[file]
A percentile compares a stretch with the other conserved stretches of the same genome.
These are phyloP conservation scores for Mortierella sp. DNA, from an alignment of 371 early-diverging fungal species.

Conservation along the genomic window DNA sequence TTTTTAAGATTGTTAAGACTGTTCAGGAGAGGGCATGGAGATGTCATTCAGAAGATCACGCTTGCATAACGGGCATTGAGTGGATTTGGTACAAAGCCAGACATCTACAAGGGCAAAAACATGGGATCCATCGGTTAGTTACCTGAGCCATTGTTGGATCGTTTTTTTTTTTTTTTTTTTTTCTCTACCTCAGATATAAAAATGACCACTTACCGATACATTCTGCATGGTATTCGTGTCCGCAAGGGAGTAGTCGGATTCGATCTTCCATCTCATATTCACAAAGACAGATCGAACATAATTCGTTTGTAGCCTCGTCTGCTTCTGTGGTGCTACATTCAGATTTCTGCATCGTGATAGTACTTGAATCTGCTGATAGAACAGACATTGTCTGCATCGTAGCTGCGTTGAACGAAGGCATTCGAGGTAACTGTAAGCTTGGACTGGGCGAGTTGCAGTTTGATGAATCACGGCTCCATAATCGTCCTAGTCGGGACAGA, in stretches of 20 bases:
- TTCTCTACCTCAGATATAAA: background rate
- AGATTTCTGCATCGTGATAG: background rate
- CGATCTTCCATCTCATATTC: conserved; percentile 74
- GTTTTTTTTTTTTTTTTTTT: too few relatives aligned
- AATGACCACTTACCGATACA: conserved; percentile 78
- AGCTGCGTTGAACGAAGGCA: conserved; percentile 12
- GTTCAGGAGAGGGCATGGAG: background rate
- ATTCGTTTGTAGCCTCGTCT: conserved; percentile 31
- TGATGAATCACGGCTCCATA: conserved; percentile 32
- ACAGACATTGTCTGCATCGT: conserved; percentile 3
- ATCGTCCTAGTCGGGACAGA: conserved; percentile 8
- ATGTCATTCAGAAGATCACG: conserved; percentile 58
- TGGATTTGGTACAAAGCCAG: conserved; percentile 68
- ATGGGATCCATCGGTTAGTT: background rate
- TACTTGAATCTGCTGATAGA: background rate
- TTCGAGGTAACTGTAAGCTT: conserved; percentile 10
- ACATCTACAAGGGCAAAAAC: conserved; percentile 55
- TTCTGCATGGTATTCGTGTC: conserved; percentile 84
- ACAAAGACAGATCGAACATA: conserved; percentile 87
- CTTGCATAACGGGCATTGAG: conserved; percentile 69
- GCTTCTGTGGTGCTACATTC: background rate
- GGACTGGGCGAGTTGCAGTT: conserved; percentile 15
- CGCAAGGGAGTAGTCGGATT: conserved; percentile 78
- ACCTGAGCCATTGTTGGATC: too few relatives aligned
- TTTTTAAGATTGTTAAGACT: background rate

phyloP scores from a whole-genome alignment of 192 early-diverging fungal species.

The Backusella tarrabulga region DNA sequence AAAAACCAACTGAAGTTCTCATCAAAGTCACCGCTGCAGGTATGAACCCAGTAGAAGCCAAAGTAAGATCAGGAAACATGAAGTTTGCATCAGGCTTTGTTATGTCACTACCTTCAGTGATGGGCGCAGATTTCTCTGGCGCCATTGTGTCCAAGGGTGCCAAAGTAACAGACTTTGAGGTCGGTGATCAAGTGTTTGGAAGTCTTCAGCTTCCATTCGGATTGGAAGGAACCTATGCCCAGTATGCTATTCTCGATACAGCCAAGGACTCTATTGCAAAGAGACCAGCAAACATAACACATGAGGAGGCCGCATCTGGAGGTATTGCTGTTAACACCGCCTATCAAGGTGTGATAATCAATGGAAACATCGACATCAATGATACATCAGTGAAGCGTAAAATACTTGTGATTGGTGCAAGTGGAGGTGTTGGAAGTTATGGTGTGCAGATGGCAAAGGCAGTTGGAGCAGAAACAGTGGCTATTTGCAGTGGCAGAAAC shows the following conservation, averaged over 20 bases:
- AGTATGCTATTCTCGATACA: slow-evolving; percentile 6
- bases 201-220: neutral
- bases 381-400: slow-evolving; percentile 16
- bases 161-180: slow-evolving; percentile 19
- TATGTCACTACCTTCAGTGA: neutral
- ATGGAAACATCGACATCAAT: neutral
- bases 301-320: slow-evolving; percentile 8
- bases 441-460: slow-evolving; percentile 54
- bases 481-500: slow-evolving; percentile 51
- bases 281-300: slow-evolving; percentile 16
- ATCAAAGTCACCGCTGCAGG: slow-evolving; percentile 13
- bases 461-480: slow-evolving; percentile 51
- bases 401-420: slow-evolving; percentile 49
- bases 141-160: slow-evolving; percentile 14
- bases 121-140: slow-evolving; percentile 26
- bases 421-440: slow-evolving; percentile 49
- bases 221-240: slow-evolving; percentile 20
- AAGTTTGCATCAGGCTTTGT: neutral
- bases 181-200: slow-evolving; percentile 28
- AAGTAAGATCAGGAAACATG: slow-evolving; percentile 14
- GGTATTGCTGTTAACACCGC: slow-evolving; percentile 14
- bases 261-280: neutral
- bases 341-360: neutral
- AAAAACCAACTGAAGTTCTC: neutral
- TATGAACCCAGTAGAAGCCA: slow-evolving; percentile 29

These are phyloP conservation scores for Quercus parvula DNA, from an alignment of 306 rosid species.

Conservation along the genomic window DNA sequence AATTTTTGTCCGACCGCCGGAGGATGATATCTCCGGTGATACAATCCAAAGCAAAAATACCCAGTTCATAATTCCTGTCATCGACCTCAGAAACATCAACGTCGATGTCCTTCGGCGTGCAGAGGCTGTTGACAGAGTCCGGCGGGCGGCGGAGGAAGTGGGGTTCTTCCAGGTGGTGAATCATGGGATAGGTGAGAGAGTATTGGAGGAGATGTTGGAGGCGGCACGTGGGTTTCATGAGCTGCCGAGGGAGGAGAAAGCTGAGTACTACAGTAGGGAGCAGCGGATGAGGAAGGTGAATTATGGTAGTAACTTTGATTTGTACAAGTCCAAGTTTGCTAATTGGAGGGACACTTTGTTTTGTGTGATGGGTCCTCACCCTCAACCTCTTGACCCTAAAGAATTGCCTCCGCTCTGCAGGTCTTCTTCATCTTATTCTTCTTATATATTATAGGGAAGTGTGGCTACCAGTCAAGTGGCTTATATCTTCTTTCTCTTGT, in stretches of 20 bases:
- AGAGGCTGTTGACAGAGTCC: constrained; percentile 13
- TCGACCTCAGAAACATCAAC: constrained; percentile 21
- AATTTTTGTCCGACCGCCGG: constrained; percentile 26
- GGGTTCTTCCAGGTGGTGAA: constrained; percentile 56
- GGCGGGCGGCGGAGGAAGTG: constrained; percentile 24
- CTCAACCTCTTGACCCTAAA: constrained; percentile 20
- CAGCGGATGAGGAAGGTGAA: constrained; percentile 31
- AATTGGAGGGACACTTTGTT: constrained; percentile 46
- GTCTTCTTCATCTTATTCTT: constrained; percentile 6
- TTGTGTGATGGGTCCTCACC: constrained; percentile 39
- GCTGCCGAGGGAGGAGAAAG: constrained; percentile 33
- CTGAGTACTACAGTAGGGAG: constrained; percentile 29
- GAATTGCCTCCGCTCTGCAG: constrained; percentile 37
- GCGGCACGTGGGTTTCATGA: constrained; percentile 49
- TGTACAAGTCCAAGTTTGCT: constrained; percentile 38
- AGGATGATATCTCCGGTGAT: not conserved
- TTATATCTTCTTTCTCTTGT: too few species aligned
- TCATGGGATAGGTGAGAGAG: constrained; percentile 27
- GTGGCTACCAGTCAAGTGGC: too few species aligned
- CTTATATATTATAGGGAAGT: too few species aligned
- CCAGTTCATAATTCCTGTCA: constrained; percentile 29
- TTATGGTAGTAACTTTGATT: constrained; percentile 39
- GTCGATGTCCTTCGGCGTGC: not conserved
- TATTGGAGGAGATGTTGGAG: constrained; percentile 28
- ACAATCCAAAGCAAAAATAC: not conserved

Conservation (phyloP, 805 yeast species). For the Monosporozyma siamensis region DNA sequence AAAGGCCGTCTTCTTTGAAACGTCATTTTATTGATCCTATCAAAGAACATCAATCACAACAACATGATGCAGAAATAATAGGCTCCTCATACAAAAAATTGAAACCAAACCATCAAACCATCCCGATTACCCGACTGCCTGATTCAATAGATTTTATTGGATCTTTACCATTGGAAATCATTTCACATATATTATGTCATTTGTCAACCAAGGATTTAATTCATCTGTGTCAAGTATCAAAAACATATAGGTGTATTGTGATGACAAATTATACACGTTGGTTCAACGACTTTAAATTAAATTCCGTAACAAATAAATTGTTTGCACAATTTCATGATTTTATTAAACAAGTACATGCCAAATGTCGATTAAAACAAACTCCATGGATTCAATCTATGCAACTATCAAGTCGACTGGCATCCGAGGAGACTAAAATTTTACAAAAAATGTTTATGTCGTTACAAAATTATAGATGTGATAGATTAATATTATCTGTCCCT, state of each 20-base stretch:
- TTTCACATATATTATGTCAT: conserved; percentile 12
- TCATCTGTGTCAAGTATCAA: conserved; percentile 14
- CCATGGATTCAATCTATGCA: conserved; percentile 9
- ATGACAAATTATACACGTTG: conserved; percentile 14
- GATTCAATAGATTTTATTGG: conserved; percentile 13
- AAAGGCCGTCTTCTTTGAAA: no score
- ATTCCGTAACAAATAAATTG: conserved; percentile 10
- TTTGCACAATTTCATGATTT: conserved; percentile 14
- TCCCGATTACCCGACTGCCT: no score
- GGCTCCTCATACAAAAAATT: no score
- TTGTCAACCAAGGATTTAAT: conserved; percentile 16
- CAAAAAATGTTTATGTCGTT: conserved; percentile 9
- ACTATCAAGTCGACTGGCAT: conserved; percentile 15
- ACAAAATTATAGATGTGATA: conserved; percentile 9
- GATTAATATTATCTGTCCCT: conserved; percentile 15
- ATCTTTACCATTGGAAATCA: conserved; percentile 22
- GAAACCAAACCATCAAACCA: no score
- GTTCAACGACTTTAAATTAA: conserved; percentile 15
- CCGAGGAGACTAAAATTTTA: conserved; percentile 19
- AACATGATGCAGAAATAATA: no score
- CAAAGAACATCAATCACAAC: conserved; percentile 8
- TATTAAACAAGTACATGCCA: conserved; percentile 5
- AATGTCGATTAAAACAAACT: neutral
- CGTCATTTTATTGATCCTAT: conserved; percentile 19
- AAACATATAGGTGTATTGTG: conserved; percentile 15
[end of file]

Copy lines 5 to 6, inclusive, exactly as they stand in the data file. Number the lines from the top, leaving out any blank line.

- AGATTTCTGCATCGTGATAG: background rate
- CGATCTTCCATCTCATATTC: conserved; percentile 74